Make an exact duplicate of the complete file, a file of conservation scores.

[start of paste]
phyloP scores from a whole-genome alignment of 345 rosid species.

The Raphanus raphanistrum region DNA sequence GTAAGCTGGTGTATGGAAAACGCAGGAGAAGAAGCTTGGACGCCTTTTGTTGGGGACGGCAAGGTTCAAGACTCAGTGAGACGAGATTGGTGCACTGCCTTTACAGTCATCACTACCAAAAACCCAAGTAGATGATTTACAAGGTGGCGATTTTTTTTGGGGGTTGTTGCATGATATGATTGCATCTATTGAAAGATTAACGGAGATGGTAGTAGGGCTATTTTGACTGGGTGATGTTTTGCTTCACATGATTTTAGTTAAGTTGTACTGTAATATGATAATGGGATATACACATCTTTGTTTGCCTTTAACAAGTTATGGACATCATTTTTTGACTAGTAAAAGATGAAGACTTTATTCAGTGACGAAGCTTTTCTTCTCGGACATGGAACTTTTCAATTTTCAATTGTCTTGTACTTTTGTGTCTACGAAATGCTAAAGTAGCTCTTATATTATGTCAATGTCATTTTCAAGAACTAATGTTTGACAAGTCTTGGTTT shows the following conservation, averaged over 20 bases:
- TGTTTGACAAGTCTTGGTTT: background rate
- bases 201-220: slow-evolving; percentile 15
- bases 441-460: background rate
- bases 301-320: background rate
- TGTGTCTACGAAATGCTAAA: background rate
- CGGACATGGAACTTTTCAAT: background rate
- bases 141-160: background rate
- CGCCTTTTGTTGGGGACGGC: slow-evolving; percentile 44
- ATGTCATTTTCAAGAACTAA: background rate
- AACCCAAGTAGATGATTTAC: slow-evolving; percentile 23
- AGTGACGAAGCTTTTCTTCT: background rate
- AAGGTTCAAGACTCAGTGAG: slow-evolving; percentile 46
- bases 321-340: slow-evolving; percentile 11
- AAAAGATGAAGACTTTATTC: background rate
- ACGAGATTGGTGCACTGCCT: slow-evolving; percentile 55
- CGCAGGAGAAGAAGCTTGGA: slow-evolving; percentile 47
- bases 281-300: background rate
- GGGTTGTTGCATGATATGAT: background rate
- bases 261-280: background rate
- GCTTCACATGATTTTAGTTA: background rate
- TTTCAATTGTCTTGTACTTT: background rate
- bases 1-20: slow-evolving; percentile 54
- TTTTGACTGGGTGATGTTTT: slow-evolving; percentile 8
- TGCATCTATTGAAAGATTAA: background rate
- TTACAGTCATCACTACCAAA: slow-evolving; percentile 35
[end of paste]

phyloP scores from a whole-genome alignment of 345 rosid species.

The Raphanus raphanistrum region DNA sequence GTAAGCTGGTGTATGGAAAACGCAGGAGAAGAAGCTTGGACGCCTTTTGTTGGGGACGGCAAGGTTCAAGACTCAGTGAGACGAGATTGGTGCACTGCCTTTACAGTCATCACTACCAAAAACCCAAGTAGATGATTTACAAGGTGGCGATTTTTTTTGGGGGTTGTTGCATGATATGATTGCATCTATTGAAAGATTAACGGAGATGGTAGTAGGGCTATTTTGACTGGGTGATGTTTTGCTTCACATGATTTTAGTTAAGTTGTACTGTAATATGATAATGGGATATACACATCTTTGTTTGCCTTTAACAAGTTATGGACATCATTTTTTGACTAGTAAAAGATGAAGACTTTATTCAGTGACGAAGCTTTTCTTCTCGGACATGGAACTTTTCAATTTTCAATTGTCTTGTACTTTTGTGTCTACGAAATGCTAAAGTAGCTCTTATATTATGTCAATGTCATTTTCAAGAACTAATGTTTGACAAGTCTTGGTTT shows the following conservation, averaged over 20 bases:
- TGTTTGACAAGTCTTGGTTT: background rate
- bases 201-220: slow-evolving; percentile 15
- bases 441-460: background rate
- bases 301-320: background rate
- TGTGTCTACGAAATGCTAAA: background rate
- CGGACATGGAACTTTTCAAT: background rate
- bases 141-160: background rate
- CGCCTTTTGTTGGGGACGGC: slow-evolving; percentile 44
- ATGTCATTTTCAAGAACTAA: background rate
- AACCCAAGTAGATGATTTAC: slow-evolving; percentile 23
- AGTGACGAAGCTTTTCTTCT: background rate
- AAGGTTCAAGACTCAGTGAG: slow-evolving; percentile 46
- bases 321-340: slow-evolving; percentile 11
- AAAAGATGAAGACTTTATTC: background rate
- ACGAGATTGGTGCACTGCCT: slow-evolving; percentile 55
- CGCAGGAGAAGAAGCTTGGA: slow-evolving; percentile 47
- bases 281-300: background rate
- GGGTTGTTGCATGATATGAT: background rate
- bases 261-280: background rate
- GCTTCACATGATTTTAGTTA: background rate
- TTTCAATTGTCTTGTACTTT: background rate
- bases 1-20: slow-evolving; percentile 54
- TTTTGACTGGGTGATGTTTT: slow-evolving; percentile 8
- TGCATCTATTGAAAGATTAA: background rate
- TTACAGTCATCACTACCAAA: slow-evolving; percentile 35